Today I have nicked my daughter Megan’s post’ She has a blog called The Writers Greenhouse and here she is relating an aspect of Rope of Words from a writer’s point of view.
Over to Megan:
Rope of Words is a limited fine-press edition of numbered, handbound books, the result of a collaboration between me and the artist, Lin Kerr. I wrote the story over a period of 5 years: this series of blog posts is about its writing process and the various illuminations that came from sailing straight into the rocks at every turn. At least I have the advantage of hindsight, to know the story did work out in the end – the artist who illustrated it, Lin Kerr, shared her process from the outset, with no such reassurance. You can see excerpts and images from the book here.
‘In broken words, she tried to explain how she’d been reduced to those increasingly desperate acronyms and abbreviations.
“You still let go,” he said, in the words of one syllable that were left to him.
They sat on the silent moonlit moor where nothing beside remained.
“So what will you do?” he said at last. “Will you go back?”
“Back to the golden valley?” She shook her head. “It burnt down.” She thought about all the words she’d collected and their electric charge. “I think I burnt it.”
His face, until then as hard as an exhibit behind glass, turned uncertain. “I don’t think it can burn down.”
“It did. I saw it. I was there. Well – some miles above it and accelerating fast, but I saw the trees catch fire. Lightning hit the tower. It was very striking.”
None of their truncated words were adequate to that task. They lay down, a careful distance apart, to sleep. She balanced the angels’ phial against the two unwanted words that stood between them. And they slept.’
When you’re writing a story, I believe it’s essential to be emotionally honest – which isn’t the same as writing autobiographically or even the same as literal truth. I felt especially strongly about that with Rope of Words in particular. The way that I approach “magical realism” is idiosyncratic. (I put it in quotation marks advisedly. The genre originates in Latin America, where it played a subversive, revolutionary political role. I don’t claim that history or role, only stylistic similarities.) My approach is to take an emotional event, or one particular emotion, and to make the characters act it out literally, much as dreams do. All abstraction, even all interiority, gets shorn away as every aspect of the emotion becomes physical objects and acts. (Writing for the illustrator helped with this discipline.) The result is something like magical realism, something like a fairytale for adults. This approach of addressing an emotion so directly makes emotional honesty more important than ever. And then… you get to the ending.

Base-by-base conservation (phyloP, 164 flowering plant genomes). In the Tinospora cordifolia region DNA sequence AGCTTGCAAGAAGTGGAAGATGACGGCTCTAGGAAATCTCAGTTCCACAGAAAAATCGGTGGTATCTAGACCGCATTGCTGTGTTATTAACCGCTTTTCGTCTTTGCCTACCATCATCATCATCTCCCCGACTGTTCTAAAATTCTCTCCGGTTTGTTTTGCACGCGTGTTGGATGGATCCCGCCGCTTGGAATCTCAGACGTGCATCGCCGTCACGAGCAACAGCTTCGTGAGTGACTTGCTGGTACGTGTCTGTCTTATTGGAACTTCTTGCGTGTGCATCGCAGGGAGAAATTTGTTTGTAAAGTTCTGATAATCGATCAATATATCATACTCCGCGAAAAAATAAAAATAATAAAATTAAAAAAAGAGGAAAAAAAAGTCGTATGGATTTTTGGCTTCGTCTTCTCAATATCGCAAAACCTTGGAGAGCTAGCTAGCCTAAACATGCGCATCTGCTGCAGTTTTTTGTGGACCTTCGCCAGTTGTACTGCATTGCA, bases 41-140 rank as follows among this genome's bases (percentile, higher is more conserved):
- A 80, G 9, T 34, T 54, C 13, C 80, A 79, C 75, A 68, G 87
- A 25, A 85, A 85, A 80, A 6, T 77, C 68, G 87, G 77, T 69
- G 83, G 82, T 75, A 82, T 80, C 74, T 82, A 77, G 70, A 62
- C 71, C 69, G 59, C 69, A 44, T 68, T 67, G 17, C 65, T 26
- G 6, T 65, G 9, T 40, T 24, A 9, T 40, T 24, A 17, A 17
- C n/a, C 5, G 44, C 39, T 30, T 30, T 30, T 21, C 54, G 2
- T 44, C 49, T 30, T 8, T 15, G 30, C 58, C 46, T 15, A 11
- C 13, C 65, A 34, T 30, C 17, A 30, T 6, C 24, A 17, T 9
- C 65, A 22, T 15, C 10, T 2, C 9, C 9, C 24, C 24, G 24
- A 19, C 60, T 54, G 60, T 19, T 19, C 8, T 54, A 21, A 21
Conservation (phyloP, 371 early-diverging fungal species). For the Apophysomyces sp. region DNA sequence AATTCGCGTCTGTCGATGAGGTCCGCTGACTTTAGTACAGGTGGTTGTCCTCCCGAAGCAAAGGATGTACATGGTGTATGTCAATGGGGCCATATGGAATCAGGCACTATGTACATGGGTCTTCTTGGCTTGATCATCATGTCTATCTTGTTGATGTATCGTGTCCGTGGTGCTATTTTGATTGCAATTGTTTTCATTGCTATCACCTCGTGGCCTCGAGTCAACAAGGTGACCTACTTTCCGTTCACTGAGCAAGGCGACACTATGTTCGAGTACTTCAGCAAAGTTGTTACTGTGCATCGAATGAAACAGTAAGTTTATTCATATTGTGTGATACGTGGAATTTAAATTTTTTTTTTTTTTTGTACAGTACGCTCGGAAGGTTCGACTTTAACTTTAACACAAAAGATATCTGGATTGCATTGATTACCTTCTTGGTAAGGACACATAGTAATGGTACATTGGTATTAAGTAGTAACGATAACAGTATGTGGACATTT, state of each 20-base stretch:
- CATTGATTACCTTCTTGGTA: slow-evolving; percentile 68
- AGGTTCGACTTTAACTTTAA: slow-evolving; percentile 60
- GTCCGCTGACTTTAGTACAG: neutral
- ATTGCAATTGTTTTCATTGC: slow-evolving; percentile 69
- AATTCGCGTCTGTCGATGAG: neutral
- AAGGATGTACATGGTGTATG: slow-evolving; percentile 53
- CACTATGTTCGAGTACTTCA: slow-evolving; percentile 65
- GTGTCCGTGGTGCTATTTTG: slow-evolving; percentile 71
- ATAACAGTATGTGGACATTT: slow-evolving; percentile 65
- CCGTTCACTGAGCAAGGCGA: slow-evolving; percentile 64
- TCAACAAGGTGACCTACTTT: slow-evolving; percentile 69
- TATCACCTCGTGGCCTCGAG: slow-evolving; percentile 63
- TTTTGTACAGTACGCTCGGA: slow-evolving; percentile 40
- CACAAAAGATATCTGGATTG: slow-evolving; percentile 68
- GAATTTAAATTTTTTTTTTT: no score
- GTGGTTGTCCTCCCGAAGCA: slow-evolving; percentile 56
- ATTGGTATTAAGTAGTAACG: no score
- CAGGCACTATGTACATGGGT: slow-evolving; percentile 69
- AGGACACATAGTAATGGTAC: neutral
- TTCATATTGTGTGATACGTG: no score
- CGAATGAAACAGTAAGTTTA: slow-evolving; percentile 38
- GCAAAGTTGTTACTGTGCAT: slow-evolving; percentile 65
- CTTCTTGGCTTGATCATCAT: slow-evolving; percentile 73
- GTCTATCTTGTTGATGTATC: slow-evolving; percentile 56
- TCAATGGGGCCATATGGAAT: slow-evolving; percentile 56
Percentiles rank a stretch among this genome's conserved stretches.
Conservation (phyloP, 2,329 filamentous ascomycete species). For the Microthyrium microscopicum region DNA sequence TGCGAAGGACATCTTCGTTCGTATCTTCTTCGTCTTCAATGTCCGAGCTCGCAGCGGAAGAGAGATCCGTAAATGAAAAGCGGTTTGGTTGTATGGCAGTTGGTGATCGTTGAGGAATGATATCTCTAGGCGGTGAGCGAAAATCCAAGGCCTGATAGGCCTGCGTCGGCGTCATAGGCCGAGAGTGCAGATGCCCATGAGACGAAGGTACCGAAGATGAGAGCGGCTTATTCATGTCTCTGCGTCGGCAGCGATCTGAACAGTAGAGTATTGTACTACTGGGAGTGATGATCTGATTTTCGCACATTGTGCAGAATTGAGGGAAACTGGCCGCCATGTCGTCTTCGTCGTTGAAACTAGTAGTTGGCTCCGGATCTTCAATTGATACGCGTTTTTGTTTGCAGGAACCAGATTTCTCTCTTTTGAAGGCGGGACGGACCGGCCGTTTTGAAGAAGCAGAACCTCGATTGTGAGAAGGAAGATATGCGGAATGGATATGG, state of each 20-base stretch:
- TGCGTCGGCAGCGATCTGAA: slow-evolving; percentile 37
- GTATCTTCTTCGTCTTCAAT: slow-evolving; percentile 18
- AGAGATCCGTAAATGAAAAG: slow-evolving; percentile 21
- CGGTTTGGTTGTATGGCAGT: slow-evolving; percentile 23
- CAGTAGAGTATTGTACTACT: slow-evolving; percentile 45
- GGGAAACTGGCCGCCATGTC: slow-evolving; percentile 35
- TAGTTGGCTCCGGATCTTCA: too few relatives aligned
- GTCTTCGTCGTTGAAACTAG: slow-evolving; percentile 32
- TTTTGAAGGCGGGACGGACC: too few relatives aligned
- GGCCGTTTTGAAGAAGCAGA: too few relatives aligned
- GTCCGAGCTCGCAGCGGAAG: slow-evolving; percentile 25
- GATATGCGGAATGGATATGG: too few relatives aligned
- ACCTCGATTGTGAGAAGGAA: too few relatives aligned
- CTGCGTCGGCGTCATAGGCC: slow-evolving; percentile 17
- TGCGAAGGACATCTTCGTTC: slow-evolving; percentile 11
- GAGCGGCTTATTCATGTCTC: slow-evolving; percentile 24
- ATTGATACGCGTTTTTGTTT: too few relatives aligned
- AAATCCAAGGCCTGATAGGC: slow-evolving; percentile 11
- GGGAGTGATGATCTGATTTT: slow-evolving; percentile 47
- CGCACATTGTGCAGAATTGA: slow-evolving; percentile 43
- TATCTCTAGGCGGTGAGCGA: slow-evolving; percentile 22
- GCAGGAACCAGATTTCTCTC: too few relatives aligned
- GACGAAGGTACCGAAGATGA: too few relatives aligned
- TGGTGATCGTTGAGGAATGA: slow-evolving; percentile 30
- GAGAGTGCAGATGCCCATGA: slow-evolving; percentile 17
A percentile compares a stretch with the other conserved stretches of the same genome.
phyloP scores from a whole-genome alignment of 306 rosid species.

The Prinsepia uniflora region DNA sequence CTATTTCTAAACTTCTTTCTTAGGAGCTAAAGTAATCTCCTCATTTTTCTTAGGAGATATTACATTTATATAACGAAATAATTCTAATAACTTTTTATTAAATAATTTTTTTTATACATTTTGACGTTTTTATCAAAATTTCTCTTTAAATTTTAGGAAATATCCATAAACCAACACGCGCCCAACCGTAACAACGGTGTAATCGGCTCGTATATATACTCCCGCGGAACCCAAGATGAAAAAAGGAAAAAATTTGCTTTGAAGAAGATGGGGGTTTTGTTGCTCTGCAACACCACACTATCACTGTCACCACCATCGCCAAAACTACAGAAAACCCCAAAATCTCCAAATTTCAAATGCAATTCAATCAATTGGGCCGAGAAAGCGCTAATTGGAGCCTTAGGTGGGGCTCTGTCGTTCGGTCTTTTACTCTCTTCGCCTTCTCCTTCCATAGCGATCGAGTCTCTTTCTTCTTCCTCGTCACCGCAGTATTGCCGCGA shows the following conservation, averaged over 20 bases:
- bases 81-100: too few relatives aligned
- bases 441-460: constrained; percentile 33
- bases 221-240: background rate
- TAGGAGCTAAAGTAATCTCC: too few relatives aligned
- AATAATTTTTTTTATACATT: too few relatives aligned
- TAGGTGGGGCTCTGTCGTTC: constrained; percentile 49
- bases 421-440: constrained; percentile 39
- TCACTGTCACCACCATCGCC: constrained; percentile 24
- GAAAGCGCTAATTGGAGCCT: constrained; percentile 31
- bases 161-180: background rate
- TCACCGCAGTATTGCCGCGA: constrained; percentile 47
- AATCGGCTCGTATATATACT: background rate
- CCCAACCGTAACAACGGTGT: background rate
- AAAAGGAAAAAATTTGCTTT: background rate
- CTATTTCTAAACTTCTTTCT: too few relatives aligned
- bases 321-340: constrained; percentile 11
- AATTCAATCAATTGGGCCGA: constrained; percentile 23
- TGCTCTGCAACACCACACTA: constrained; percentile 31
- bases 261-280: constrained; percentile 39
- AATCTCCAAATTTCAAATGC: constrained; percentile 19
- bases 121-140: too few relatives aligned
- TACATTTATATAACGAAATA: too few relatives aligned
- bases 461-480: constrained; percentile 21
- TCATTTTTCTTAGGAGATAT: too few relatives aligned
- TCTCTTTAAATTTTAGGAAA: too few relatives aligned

The ending is where storytelling and truth go to war. Most emotional crises, of whatever sort your character faces, don’t end with a grand gesture, a revolutionary decision, a pivotal moment: most of our emotions end not with a bang, but a whimper. They peter out slowly, an imperceptible fading or easing from day to numbered day, the broken jaw of our lost kingdoms or a return at last to unheard music hidden in the shrubbery. There’s no decisive battle to win. And most of human reality has that complexity. Terry Pratchett knows it: he doesn’t go for the neat endings, the goodies-win baddies-lose ending. Think of Jingo, Monstrous Regiment, Going Postal: in each case, the characters reach a point where “This was victory, but it didn’t feel like it. It felt like a mess.” (Going Postal) The simplicity of battle won, baddies defeated, is replaced with the political complexity of keeping the world going. The story doesn’t want a slow fade or complexity, though: the story wants its grand finalé and its happy ending.
In Rope of Words, I battled with the ending long after the rest of the story was complete. The narrative wanted a happy-ever-after ending; emotionally, that was a cheap and traiterous lie. I absolutely could not find my way. I spent weeks puzzling over it on long walks and eventually, in frustration I thought, Well, I have two possible endings, the honest one and the one the story wants, so let me just sit down and try to write each of them, and then I can see which one fits better. I went to my favourite coffee shop, sat down, and wrung them both out.
(Lin’s voice: I have to interject here. I had read the story and begun illustrating it and I knew I did not want to be part of a desolate ending).
Megan: When I’d finished, a couple of painful hours later, I reread them both, and realised, stunned, I don’t have to choose. I can use both of them. I can just put them together. I walked home, caffeinated up to the eyeballs, shaking with excitement. I’d just passed Oxford University Press, and there are, in sight of the Jericho tower which features so heavily in the story, I suddenly thought,Hah! And there’s another third little ending, a coda, which just kicks both the other endings in the teeth. Perfect! I perched on a brick wall, pulled out my notebook, and hastily wrote it down.
Telling you what the ending is would be a spoiler (though if you want to know if it’s a suitable Valentine’s gift, you can email me and ask how it ends!), but I did learn this: I didn’t have to compromise. With enough doggedness, even when it seems impossible, you can find an ending that is both beautiful and true.